Climate change a silent threat to recovery and development

Rodney Ndamba – Research Expert – The Independent Newspaper – April 1-8, 2021

AFTER the prevailing Covid-19 pandemic, businesses and economies face climate change as the next frontier and hurdle to economic recovery and development. While many countries in Africa including Zimbabwe are hard pressed responding to Covid-19, climate change remains a silent economic threat. Some Southern African countries have started experiencing abnormal rainfalls, increased cyclones and tornadoes due to climate change. Further, global targets and actions being set by developed economies which may filter into trade agreements could affect developing economies (WTO-UNEP Report, 2009). With the United States returning to the Paris Agreement, climate is on the move again. However, this article is a call for inclusive and strategic climate actions and development in Zimbabwe. It is certain that there are gaps, challenges and opportunities in the climate change governmentality in Zimbabwe, which has potential impacts
on economic recovery and development.

National regulations, climate change

Zimbabwe has a set of laws and regulations relating to climate change but the Constitution (2013) is silent on climate change except environmental rights. The Environmental Management Act [20:27], National Climate Change Response Strategy, National Climate Policy [2017] and National Renewable Energy Policy make
the set of climate instruments. However, these instruments do not mandate climate reporting in company annual reports. Climate reporting requires companies to publicly disclose their climate mitigation strategies, water consumption, fuel and energy consumption (petrol, diesel, electricity, coal), Green House Gases (GHG) emissions and waste using sustainability reporting standards. The only available climate reporting option is contained in SI134 of 2019 Securities
and Exchange (Zimbabwe Stock Exchange Listing Requirements) Rules — Part XXI:“Sustainability Information and Disclosure”, but targets only listed companies.
It is evident that climate regulation in Zimbabwe needs some development. Consequently, there is no public policy or regulation by the Reserve Bank of Zimbabwe on Climate Change for the banking sector in Zimbabwe to drive Green Finance. Many countries have been migrating to Green National Budgets by incorporating environmental and climate dimensions in their fiscal systems (OECD, 2021). An analysis of tax revenues shows that Botswana, South Africa and Rwanda collect an average of 6% in environmental taxes, while the Zimbabwe Revenue Authority (Zimra) collects an average of 1% (2019 Data).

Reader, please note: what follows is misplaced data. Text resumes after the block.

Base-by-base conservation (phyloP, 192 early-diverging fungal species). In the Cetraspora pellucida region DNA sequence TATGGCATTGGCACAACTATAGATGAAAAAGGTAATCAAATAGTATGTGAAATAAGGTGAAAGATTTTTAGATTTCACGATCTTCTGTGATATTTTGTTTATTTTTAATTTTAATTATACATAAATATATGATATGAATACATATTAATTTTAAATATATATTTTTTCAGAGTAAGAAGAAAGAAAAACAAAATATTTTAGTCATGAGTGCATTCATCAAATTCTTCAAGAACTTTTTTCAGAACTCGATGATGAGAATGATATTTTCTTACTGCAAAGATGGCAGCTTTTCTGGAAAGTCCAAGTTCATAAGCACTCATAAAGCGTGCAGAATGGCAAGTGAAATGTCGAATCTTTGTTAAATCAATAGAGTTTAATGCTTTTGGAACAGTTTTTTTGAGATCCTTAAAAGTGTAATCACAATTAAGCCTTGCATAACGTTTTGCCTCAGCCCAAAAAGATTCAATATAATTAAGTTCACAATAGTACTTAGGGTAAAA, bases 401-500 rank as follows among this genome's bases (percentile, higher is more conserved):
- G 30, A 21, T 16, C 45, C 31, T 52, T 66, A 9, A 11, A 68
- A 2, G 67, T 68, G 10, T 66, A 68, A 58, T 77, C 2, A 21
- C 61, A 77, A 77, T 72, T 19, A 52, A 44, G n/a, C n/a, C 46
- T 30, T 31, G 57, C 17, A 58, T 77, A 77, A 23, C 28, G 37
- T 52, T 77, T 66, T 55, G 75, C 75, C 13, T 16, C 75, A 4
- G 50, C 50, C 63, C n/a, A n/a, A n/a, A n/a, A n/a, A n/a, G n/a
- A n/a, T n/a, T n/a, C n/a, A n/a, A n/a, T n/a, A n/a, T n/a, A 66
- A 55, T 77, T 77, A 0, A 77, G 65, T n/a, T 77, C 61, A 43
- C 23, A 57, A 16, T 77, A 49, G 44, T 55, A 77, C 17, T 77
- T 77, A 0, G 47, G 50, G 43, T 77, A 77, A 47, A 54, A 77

International Trade, climate change

The impact of climate change continues to dominate trade and economic conversations at the World Economic Forum (WEF), World Trade Organisation (WTO), World Bank and European Union (EU). According to the World Bank (2008), developed countries are increasingly factoring climate change trade-offs in trade agreements which could discriminate against poor countries. Recently, many international financial institutions have been abandoning high carbon emitting projects like coal. As such, it is vital that Zimbabwe starts strategically developing its climate change management position to benefit from climate related trade agreements which are increasingly becoming its trade risk. The US classified climate change as a national security issue, which makes it a non-negotiable in international trade, economic and development relations. As such, it is vital for Zimbabwe to improve its climate change governmentality. For example, addressing unplanned settlements and urban agriculture, which have polluted most urban wetlands with fertilisers, chemicals and sewage making the water unsuitable for manufacturing business by any investor wishing to consider Zimbabwe. Ability to provide clear water isvincreasingly becoming an investment hurdle that the country will need to urgently address.

Climate change, ESG investments

Global investors have been incorporating climate change in investment risk analysis and decisions. Recently, the large global investors like BlackRock, Vanguard, Fidelity, Zurich, HSBC, Standard Chartered Bank, Morgan Stanley and others made decisions to prioritise climate related investments which takes into account economic, environmental, social and governance (ESG) issues. Further, the United Nations — Principles on Responsible Investing (PRI) have incorporated climate change and ESG into investment principles for its members, who control over US$63 trillion global investment funds. As such, this will put countries like Zimbabwe in a difficult position in attracting sustainable investors. While President Emmerson Mnangagwa signed the “Investment Guidelines and Opportunities in Zimbabwe” in 2018, the newly established Zimbabwe Investment and Development Agency (Zida) needs to urgently develop a framework for evaluating new investment projects on their climate change impacts before approval. Section 1.8 (d): Maintain environmental and social standards of the guidelines state that, “The government commits to ensuring all labour, health, safety, and environmental regulations are adhered to by domestic and foreign investors” (Government of Zimbabwe, 2018). Therefore, economic regulators need to act on these existing guidelines.